A new 3D printing system could help steer the aviation applications of additively manufactured parts in a new direction.
“When we look at the aftermarket and the MRO space, the benefit isn’t necessarily in printing different parts or lighter-weight parts, but it’s in changing the economics of producing those parts. It’s the ability to stock digitally, not carry inventory of dozens of different aircraft configurations for years,” says Scott Sevcik, Stratasys vice president for manufacturing solutions. He adds that the ability to produce larger, repeatable parts on-demand could provide immense flexibility for MRO providers.
The company's new H2000 is unique in that it lays up printing material horizontally rather than in the traditional vertical method. Not constrained by a build envelope like traditional 3D printing, parts created on the H2000 can ostensibly be as long as a customer desires.
Stratasys developed the system’s requirements with input from OEMs including Boeing and Ford Motor Co. Both companies are exploring applications for the H2000 system, including parts such as aircraft panels and interior closet doors, which Stratasys displayed at a VIP event for potential buyers at its headquarters in Eden Prairie, Minnesota.
While Sevcik says most of the 3D-printed parts that have gone into aircraft until now have been limited to noncritical pieces within the cabin like seat and wiring components, industry innovations are expanding possible uses.
“With the material and repeatability advancements that we’re seeing with the technology today, we’re starting to move into some more critical components. We’re moving toward secondary structures and some of the composite materials that have been developed. So today 3D printed parts are in interiors, but tomorrow they can go outside of the cabin and really into some very highly critical areas within the vehicle,” says Sevcik.
Making 3D Mass Production a Reality
Designed from the ground up as a manufacturing platform rather than as a prototype platform with manufacturing capabilities, Stratasys wants companies to see 3D printing with the H2000 as a real mass production option. Sevcik points to an interest he is seeing in using 3D printing to reshape the supply chain, adding that Stratasys is “looking toward innovative companies that can leverage 3D printing to create parts they’ve never seen before.”
Consequently, Stratasys recently announced agreements with Boom Supersonic and Eviation Aircraft to produce 3D printed parts for the development of supersonic and all-electric commercial aircraft respectively. Eviation Aircraft CEO Omer Bar-Yohay credits Stratasys with saving the company several hundred thousands of dollars and an estimated six months of workforce hours thanks to the 3D printing technology aiding with prototyping test parts and tooling.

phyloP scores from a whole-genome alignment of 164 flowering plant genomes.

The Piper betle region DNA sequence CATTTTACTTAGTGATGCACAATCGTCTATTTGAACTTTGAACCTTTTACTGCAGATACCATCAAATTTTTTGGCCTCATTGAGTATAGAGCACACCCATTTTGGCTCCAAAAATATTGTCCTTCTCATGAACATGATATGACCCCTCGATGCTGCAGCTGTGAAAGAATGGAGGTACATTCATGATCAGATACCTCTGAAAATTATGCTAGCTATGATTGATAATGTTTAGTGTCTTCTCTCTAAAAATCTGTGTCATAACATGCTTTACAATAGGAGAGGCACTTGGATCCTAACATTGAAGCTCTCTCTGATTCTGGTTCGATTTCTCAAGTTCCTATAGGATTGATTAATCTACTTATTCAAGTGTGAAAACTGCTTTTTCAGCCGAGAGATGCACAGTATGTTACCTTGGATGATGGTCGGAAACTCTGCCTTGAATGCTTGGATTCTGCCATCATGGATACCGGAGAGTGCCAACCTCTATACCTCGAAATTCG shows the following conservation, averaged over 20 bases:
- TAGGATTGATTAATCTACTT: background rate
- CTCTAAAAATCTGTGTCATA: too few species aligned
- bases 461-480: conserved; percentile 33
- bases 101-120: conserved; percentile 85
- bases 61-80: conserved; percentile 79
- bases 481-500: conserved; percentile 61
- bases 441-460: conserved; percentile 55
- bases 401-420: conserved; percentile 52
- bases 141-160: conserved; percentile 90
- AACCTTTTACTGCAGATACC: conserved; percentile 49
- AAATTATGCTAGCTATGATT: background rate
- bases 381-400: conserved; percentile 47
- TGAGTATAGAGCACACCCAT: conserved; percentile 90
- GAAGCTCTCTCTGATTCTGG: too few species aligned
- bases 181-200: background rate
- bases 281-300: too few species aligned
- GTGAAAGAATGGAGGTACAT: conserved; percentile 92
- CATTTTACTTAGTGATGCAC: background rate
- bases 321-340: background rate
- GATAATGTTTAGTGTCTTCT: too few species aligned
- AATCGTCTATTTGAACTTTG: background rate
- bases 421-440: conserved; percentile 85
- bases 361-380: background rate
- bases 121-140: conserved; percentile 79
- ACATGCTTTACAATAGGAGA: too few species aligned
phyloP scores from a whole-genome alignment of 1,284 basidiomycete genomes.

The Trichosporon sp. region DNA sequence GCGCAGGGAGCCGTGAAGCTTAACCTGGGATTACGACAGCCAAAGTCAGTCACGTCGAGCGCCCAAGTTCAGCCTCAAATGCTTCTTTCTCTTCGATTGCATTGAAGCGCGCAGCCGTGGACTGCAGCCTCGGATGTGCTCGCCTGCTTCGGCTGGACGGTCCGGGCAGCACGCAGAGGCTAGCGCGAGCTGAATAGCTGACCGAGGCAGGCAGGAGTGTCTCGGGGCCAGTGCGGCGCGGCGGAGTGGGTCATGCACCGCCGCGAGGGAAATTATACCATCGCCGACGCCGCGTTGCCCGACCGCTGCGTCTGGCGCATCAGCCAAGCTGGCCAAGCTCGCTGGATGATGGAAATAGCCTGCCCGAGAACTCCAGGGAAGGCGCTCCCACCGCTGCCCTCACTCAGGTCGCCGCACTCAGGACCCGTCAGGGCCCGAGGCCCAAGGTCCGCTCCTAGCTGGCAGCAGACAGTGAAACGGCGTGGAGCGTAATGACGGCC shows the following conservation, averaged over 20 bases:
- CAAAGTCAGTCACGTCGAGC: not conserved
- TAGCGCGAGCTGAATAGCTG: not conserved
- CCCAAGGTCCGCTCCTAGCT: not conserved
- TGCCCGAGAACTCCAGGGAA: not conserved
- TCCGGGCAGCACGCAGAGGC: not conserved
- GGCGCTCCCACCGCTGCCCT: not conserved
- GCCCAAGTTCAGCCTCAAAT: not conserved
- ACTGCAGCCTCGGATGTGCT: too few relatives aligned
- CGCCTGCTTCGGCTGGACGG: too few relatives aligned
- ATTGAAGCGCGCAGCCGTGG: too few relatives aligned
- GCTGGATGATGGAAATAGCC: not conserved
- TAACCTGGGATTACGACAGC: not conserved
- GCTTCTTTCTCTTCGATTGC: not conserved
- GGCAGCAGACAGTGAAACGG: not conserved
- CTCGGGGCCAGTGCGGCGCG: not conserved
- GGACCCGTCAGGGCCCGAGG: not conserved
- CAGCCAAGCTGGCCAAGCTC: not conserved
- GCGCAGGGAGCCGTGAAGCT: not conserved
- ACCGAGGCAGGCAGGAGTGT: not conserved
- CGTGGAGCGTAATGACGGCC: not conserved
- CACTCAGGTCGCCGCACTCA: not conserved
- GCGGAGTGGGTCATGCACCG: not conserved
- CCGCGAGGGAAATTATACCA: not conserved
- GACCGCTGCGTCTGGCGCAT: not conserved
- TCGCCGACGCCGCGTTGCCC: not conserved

“The ability to produce lightweight parts in complex geometries will also enable us to explore the possibility of 3D printing parts for the final aircraft,” he says.
Stratasys was recently chosen by Airbus to produce 3D-printed polymer parts for its A350 XWB aircraft, including brackets and parts used for system installation. While there currently are not any parts printed using the H2000 system in the air, Stratasys is aiming to reach that point.
Raising the Bar
To stand up to exposure to flame, fuel, hydraulic fluid and other chemicals, the composite material of choice is ULTEM 9085 resin—a high-temperature FDM thermoplastic with a high strength-to-weight ratio. ULTEM 9085 beads are extruded from a screw, for which Stratasys has an exclusive license, that can be changed on the fly in about 30 sec.
Such time savings are one of the key features of the new system, with a print time 10 times faster than the company’s previous 3D printers. According to Jim Orrock, vice president and product leader, the H2000 system can provide a reduction of about 50% in cost and 75% in lead time.
Hitting the Market
Stratasys hopes the time- and cost-saving benefits of the H2000 will entice potential buyers. Orrock says the company could produce up to 10-15 H2000 systems in the next couple of years, if there is demand. Currently, Stratasys has one H2000 system completed, which will be ready to ship after November, once final reliability testing and part quality updates are completed. The rest of the systems will be built-to-order; Stratasys can build two per quarter, with a lead time of 6-9 months. Orrock says there will be plenty of customization options for buyers and is open to customers developing their own printing materials, which will be examined on a case-by-case basis.
The H2000 requires 33 X 17 ft. of facility space, with an extra 100 ft. needed for auxiliary equipment. Installation takes approximately two weeks. Full system specifications will be available Aug. 31.